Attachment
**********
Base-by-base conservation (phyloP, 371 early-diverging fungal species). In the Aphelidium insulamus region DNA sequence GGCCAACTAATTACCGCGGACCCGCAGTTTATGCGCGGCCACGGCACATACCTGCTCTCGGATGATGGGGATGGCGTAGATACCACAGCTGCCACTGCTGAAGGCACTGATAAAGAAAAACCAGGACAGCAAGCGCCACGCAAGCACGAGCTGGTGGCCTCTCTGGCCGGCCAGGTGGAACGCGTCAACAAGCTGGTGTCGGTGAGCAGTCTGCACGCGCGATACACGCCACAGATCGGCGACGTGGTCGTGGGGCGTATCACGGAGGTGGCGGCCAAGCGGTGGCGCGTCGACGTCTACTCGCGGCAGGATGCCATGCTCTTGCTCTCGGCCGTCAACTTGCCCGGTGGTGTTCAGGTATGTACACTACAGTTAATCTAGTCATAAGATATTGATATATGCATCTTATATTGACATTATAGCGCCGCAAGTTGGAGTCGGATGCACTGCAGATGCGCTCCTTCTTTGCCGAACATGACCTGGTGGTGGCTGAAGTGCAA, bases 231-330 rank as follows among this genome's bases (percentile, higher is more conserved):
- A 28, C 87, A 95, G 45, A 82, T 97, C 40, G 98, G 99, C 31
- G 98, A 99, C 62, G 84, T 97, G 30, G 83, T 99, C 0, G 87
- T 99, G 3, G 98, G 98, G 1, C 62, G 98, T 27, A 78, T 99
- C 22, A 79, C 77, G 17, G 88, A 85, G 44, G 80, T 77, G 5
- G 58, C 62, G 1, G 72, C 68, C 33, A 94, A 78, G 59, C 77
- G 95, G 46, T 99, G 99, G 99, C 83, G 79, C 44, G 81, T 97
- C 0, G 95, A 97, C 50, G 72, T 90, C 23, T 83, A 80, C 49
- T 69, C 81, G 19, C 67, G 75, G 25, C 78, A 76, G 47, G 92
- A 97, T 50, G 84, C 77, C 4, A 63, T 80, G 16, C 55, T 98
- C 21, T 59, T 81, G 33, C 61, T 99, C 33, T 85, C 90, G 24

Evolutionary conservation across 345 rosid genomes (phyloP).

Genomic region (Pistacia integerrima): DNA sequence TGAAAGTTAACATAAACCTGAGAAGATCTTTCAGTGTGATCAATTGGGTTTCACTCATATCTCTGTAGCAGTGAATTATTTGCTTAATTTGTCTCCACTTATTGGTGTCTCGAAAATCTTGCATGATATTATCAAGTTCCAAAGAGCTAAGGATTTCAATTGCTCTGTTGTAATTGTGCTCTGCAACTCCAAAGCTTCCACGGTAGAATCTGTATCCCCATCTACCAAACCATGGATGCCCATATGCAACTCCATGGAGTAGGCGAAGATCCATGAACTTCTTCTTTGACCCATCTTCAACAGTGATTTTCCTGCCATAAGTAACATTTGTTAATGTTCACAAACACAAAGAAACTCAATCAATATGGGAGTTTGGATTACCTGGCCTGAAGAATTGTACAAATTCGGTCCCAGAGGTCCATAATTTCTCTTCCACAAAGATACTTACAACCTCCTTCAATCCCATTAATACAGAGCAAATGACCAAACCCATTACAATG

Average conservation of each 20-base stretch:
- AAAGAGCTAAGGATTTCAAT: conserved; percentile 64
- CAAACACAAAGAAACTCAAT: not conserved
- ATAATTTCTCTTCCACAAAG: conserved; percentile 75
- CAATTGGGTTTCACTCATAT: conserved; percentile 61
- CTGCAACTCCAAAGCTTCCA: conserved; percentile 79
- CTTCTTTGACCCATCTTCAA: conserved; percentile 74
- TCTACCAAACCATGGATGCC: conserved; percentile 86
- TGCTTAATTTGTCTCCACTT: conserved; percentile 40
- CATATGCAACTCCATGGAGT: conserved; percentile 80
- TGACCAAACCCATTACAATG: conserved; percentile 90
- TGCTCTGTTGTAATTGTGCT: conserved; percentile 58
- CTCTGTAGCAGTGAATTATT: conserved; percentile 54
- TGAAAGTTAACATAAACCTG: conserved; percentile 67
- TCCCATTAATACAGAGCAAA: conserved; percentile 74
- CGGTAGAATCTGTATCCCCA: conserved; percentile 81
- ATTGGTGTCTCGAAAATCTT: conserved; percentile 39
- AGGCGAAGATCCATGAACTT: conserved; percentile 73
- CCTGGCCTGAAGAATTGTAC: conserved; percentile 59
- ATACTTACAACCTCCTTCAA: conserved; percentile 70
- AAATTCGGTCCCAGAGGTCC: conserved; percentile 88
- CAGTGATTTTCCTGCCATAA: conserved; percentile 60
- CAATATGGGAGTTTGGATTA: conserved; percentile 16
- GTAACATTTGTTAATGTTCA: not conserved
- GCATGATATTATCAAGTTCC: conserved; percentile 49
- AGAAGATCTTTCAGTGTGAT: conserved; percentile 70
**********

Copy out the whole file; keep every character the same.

Base-by-base conservation (phyloP, 371 early-diverging fungal species). In the Aphelidium insulamus region DNA sequence GGCCAACTAATTACCGCGGACCCGCAGTTTATGCGCGGCCACGGCACATACCTGCTCTCGGATGATGGGGATGGCGTAGATACCACAGCTGCCACTGCTGAAGGCACTGATAAAGAAAAACCAGGACAGCAAGCGCCACGCAAGCACGAGCTGGTGGCCTCTCTGGCCGGCCAGGTGGAACGCGTCAACAAGCTGGTGTCGGTGAGCAGTCTGCACGCGCGATACACGCCACAGATCGGCGACGTGGTCGTGGGGCGTATCACGGAGGTGGCGGCCAAGCGGTGGCGCGTCGACGTCTACTCGCGGCAGGATGCCATGCTCTTGCTCTCGGCCGTCAACTTGCCCGGTGGTGTTCAGGTATGTACACTACAGTTAATCTAGTCATAAGATATTGATATATGCATCTTATATTGACATTATAGCGCCGCAAGTTGGAGTCGGATGCACTGCAGATGCGCTCCTTCTTTGCCGAACATGACCTGGTGGTGGCTGAAGTGCAA, bases 231-330 rank as follows among this genome's bases (percentile, higher is more conserved):
- A 28, C 87, A 95, G 45, A 82, T 97, C 40, G 98, G 99, C 31
- G 98, A 99, C 62, G 84, T 97, G 30, G 83, T 99, C 0, G 87
- T 99, G 3, G 98, G 98, G 1, C 62, G 98, T 27, A 78, T 99
- C 22, A 79, C 77, G 17, G 88, A 85, G 44, G 80, T 77, G 5
- G 58, C 62, G 1, G 72, C 68, C 33, A 94, A 78, G 59, C 77
- G 95, G 46, T 99, G 99, G 99, C 83, G 79, C 44, G 81, T 97
- C 0, G 95, A 97, C 50, G 72, T 90, C 23, T 83, A 80, C 49
- T 69, C 81, G 19, C 67, G 75, G 25, C 78, A 76, G 47, G 92
- A 97, T 50, G 84, C 77, C 4, A 63, T 80, G 16, C 55, T 98
- C 21, T 59, T 81, G 33, C 61, T 99, C 33, T 85, C 90, G 24

Evolutionary conservation across 345 rosid genomes (phyloP).

Genomic region (Pistacia integerrima): DNA sequence TGAAAGTTAACATAAACCTGAGAAGATCTTTCAGTGTGATCAATTGGGTTTCACTCATATCTCTGTAGCAGTGAATTATTTGCTTAATTTGTCTCCACTTATTGGTGTCTCGAAAATCTTGCATGATATTATCAAGTTCCAAAGAGCTAAGGATTTCAATTGCTCTGTTGTAATTGTGCTCTGCAACTCCAAAGCTTCCACGGTAGAATCTGTATCCCCATCTACCAAACCATGGATGCCCATATGCAACTCCATGGAGTAGGCGAAGATCCATGAACTTCTTCTTTGACCCATCTTCAACAGTGATTTTCCTGCCATAAGTAACATTTGTTAATGTTCACAAACACAAAGAAACTCAATCAATATGGGAGTTTGGATTACCTGGCCTGAAGAATTGTACAAATTCGGTCCCAGAGGTCCATAATTTCTCTTCCACAAAGATACTTACAACCTCCTTCAATCCCATTAATACAGAGCAAATGACCAAACCCATTACAATG

Average conservation of each 20-base stretch:
- AAAGAGCTAAGGATTTCAAT: conserved; percentile 64
- CAAACACAAAGAAACTCAAT: not conserved
- ATAATTTCTCTTCCACAAAG: conserved; percentile 75
- CAATTGGGTTTCACTCATAT: conserved; percentile 61
- CTGCAACTCCAAAGCTTCCA: conserved; percentile 79
- CTTCTTTGACCCATCTTCAA: conserved; percentile 74
- TCTACCAAACCATGGATGCC: conserved; percentile 86
- TGCTTAATTTGTCTCCACTT: conserved; percentile 40
- CATATGCAACTCCATGGAGT: conserved; percentile 80
- TGACCAAACCCATTACAATG: conserved; percentile 90
- TGCTCTGTTGTAATTGTGCT: conserved; percentile 58
- CTCTGTAGCAGTGAATTATT: conserved; percentile 54
- TGAAAGTTAACATAAACCTG: conserved; percentile 67
- TCCCATTAATACAGAGCAAA: conserved; percentile 74
- CGGTAGAATCTGTATCCCCA: conserved; percentile 81
- ATTGGTGTCTCGAAAATCTT: conserved; percentile 39
- AGGCGAAGATCCATGAACTT: conserved; percentile 73
- CCTGGCCTGAAGAATTGTAC: conserved; percentile 59
- ATACTTACAACCTCCTTCAA: conserved; percentile 70
- AAATTCGGTCCCAGAGGTCC: conserved; percentile 88
- CAGTGATTTTCCTGCCATAA: conserved; percentile 60
- CAATATGGGAGTTTGGATTA: conserved; percentile 16
- GTAACATTTGTTAATGTTCA: not conserved
- GCATGATATTATCAAGTTCC: conserved; percentile 49
- AGAAGATCTTTCAGTGTGAT: conserved; percentile 70